After Pluto, New Horizons next stop is Kupier Belt
New Horizons has a new destination! The spacecraft, as you might remember, whizzed by the former planet known as Pluto earlier this summer. NASA has now picked its next stop: a small, cold Kuiper Belt object called 2014 MU69 that is nearly a billion miles beyond Pluto.
Although the trip to Pluto has been carefully planned, the trip beyond has been…less so. Kuiper Belt objects at the edge of the solar system are enticing destinations because they’re made up of primitive material largely unchanged since the solar system’s birth 4.6 billion years ago. NASA had been looking for a KBO that New Horizons could visit since 2011. But none of the ground-based telescopes turned up anything that the spacecraft could reach with its remaining fuel.
With time running out, NASA finagled observation time on the Hubble Space Telescope in the summer of 2014. Then, finally, Hubble found five potential targets—eventually narrowed down to two.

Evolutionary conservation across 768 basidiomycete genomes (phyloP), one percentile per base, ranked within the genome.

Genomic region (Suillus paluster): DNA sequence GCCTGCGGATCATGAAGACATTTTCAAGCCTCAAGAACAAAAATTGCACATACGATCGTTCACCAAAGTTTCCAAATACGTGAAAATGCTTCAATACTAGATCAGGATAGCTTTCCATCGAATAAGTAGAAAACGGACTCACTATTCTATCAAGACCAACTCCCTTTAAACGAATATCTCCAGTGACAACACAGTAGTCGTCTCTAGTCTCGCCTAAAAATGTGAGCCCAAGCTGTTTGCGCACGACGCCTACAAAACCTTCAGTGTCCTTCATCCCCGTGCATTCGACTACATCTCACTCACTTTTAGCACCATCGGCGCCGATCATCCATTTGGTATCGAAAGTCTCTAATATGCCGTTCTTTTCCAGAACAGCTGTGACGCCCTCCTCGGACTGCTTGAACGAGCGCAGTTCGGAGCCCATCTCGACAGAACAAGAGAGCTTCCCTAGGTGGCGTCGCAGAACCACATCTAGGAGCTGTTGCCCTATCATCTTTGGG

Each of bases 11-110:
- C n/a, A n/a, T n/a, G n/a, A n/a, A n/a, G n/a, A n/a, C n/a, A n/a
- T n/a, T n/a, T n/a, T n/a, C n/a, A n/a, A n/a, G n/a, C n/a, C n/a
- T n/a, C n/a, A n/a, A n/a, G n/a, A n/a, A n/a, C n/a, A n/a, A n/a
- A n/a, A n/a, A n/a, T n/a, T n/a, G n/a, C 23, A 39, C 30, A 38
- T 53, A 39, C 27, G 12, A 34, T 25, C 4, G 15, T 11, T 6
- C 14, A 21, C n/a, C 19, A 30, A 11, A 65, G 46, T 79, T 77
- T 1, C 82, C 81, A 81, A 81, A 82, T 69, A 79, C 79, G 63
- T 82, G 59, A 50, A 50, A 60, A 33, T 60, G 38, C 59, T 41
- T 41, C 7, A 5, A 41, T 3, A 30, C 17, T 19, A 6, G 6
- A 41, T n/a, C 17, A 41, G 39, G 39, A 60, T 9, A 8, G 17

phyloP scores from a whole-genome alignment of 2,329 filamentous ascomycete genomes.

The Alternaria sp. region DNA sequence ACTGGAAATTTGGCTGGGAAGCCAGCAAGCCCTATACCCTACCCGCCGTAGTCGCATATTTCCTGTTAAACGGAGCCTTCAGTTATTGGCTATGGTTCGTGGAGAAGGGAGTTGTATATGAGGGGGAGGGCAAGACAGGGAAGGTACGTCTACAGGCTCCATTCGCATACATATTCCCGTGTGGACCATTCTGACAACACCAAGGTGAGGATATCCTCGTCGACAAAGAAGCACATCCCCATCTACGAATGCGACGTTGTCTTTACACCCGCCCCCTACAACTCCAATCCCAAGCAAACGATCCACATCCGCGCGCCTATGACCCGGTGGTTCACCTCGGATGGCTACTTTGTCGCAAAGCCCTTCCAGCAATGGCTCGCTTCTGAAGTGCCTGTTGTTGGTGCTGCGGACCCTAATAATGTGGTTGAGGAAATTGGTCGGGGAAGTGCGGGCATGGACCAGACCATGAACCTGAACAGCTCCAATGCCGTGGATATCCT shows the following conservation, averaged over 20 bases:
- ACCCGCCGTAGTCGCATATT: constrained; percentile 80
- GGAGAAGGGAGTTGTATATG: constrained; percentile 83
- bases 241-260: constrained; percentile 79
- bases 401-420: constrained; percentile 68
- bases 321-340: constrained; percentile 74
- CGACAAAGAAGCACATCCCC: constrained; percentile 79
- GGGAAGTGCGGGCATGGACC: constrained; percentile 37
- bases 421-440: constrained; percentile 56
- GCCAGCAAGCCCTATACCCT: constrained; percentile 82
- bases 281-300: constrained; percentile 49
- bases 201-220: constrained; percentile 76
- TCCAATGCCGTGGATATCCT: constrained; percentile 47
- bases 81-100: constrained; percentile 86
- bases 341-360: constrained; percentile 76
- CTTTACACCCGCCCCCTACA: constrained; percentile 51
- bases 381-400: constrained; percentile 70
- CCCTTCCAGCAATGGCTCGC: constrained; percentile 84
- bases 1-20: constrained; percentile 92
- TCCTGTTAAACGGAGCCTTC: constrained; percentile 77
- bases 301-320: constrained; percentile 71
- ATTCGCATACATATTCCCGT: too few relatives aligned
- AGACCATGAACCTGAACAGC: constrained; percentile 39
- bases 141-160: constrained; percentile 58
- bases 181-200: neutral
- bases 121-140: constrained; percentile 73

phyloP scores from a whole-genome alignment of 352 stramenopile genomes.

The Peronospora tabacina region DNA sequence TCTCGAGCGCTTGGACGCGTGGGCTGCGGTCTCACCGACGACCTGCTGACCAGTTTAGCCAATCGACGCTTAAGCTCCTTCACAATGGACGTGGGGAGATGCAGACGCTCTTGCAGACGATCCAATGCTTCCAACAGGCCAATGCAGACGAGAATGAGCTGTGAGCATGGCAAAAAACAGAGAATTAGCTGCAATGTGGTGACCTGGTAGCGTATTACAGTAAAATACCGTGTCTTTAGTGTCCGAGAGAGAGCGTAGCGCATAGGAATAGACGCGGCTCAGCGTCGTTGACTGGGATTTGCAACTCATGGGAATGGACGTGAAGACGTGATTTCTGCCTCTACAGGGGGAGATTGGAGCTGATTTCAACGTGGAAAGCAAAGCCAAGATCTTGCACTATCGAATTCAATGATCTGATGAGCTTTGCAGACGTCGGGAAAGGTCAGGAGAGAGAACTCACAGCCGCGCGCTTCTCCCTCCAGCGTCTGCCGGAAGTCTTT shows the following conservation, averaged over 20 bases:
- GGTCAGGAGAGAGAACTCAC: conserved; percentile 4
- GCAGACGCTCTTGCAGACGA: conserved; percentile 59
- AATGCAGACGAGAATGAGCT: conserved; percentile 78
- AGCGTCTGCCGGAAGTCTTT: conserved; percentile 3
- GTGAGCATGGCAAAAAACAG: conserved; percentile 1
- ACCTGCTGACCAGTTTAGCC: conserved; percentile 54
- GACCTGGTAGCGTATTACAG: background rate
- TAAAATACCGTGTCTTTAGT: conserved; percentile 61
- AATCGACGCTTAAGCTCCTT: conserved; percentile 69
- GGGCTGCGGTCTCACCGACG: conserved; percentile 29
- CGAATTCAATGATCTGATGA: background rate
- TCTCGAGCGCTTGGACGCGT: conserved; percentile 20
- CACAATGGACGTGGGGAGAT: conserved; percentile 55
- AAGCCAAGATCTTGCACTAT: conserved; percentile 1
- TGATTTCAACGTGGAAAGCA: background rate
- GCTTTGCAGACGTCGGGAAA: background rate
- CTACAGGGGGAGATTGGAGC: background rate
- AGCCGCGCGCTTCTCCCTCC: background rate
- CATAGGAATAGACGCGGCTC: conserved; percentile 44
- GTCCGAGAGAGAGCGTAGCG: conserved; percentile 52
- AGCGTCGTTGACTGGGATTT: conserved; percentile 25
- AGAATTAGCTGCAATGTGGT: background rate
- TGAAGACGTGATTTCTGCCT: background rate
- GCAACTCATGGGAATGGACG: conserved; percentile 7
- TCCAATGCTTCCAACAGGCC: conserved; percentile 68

2014 MU69 was known as potential target 1, or PT1, because it is easier to reach. But the other option, PT3, looked brighter in the sky, meaning it could be bigger and more interesting. “We have to weigh the risk of something barely reachable and another one that is smaller but easily reachable,” said Hal Weaver, a New Horizons project scientist, back in July. With a multimillion dollar spacecraft on the line, NASA evidently went with the safer bet.
NASA will point New Horizons toward 2014 MU69 with four maneuvers this fall. It’ll reach the target by January 2019. Because of the bureaucratic rules that govern NASA’s budget, though, the official proposal for the 2014 MU69 mission isn’t due until 2016. Of course, it’d be too late to maneuver New Horizons by then.
For now, NASA is also teasing the possibility of an extended mission—even beyond 2014 MU69.